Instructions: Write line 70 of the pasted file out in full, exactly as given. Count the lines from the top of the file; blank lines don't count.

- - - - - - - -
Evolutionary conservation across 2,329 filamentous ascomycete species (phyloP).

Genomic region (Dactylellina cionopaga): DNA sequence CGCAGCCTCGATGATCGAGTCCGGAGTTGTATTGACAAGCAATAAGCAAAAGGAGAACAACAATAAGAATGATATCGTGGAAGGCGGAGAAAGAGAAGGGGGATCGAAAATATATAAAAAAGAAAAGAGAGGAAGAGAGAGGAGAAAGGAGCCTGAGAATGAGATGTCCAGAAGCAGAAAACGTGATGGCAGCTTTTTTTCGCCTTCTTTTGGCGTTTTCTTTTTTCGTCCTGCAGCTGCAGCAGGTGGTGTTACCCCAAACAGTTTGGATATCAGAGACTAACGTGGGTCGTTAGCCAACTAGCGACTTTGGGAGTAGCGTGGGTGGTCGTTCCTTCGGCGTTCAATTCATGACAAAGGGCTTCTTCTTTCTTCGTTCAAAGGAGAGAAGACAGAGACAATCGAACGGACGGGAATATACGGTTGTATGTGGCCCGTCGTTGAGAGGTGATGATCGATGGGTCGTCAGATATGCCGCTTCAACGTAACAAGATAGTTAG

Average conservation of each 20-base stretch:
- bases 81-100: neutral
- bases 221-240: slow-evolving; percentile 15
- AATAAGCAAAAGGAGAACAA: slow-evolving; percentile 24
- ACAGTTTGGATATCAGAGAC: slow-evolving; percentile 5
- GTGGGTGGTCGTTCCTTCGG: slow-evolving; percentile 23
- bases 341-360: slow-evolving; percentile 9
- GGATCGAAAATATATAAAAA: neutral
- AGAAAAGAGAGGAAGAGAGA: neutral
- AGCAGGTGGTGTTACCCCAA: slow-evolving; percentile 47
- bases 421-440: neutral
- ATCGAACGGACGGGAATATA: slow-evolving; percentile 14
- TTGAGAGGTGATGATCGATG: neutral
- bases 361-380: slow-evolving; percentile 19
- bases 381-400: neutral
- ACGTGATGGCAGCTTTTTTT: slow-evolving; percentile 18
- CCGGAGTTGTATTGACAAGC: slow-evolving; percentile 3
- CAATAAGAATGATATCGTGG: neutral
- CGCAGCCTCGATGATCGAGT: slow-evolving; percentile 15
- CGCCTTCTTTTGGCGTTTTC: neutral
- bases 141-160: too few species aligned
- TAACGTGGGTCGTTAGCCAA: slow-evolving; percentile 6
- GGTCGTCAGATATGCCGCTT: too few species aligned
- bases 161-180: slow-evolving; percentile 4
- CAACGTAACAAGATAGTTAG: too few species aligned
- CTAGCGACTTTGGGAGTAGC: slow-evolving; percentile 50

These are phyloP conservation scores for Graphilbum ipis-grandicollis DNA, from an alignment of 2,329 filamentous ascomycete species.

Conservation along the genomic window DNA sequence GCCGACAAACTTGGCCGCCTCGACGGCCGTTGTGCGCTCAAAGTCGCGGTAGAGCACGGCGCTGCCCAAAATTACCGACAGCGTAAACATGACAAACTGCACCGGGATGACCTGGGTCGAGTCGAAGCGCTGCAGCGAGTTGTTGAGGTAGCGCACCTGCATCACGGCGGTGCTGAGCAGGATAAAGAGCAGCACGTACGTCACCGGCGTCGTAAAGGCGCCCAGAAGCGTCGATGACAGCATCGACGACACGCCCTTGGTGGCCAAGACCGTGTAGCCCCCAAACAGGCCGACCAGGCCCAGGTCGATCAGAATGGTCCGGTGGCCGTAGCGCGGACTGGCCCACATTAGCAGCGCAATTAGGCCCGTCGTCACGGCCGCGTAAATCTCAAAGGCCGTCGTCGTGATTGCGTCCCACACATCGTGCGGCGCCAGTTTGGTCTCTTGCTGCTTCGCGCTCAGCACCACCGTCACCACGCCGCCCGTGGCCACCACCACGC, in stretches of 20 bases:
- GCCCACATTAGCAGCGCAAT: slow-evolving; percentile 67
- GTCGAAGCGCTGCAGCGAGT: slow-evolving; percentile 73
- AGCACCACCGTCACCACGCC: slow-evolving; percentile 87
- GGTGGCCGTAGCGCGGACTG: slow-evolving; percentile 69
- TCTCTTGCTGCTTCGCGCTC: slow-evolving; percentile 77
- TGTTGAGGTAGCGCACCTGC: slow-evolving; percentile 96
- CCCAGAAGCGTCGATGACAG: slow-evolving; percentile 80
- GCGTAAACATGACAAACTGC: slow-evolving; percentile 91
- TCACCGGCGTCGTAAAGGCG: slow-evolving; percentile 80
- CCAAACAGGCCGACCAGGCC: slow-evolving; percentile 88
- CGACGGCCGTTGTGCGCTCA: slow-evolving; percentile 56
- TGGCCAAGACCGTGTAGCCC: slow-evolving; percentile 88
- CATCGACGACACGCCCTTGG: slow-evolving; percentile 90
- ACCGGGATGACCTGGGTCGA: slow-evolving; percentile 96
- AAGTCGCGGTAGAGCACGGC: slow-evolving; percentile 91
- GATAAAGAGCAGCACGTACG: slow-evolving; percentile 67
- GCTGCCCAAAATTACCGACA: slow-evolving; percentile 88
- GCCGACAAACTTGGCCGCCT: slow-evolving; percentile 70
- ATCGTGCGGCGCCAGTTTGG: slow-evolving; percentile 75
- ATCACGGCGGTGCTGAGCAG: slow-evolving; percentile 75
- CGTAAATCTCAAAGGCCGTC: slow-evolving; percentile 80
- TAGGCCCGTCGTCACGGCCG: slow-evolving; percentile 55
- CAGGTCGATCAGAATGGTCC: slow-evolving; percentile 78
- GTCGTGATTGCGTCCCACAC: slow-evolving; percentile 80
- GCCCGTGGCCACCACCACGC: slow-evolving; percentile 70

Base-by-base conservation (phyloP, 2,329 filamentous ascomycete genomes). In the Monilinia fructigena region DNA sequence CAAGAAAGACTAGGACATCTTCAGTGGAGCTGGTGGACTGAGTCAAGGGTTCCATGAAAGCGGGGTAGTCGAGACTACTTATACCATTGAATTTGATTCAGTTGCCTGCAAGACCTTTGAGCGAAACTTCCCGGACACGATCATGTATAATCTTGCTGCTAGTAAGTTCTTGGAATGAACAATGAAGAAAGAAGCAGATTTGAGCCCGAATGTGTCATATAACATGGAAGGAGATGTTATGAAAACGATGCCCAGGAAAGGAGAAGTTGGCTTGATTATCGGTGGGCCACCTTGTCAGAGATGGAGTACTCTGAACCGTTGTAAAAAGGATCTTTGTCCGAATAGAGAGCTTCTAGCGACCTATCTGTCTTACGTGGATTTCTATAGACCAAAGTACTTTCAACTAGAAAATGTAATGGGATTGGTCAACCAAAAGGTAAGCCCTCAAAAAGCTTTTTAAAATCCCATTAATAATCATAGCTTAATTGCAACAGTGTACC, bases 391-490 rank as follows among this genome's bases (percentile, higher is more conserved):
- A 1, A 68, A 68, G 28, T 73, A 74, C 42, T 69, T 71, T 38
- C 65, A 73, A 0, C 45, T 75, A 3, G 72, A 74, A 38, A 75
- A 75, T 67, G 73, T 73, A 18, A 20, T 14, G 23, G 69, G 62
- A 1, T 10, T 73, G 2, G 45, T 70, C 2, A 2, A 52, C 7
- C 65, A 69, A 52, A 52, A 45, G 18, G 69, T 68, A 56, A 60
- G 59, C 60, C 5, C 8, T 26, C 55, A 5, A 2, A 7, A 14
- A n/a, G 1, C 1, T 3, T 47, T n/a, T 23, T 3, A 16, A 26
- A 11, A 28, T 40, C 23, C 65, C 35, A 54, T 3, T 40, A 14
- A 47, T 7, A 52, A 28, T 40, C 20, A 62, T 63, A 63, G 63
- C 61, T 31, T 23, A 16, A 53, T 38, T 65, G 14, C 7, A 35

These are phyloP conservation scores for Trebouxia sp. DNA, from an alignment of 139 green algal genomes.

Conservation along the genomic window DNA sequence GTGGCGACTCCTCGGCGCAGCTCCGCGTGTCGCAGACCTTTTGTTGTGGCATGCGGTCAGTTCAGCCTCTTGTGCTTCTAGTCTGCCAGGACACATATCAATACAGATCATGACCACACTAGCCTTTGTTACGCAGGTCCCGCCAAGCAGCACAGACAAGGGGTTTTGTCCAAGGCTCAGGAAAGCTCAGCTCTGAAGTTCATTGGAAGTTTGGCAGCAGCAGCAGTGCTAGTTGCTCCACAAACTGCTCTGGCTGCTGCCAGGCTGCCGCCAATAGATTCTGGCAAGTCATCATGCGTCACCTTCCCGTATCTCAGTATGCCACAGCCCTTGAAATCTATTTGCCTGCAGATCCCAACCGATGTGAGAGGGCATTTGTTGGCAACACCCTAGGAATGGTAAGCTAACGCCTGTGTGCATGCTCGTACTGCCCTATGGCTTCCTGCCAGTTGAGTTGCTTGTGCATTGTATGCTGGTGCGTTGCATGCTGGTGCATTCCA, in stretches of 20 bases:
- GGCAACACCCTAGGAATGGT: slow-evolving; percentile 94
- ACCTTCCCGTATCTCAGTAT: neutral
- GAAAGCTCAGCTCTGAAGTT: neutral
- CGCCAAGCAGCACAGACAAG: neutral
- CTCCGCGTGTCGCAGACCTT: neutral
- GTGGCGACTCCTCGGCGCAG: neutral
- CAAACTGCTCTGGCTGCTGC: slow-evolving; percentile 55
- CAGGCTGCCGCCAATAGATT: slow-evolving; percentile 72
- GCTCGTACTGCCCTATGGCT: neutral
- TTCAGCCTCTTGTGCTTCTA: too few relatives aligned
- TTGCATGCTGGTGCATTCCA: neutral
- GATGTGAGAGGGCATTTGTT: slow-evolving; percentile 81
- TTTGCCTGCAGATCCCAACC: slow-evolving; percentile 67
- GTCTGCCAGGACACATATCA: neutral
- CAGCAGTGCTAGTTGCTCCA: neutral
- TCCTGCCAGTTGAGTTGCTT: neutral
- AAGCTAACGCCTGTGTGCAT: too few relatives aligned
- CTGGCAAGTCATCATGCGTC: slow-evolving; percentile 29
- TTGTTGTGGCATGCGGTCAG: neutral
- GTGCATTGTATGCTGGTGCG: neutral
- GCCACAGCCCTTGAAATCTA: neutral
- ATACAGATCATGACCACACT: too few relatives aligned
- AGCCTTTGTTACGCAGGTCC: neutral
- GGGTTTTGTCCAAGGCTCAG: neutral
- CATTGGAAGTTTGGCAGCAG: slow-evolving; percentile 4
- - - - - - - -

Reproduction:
- ACCTTCCCGTATCTCAGTAT: neutral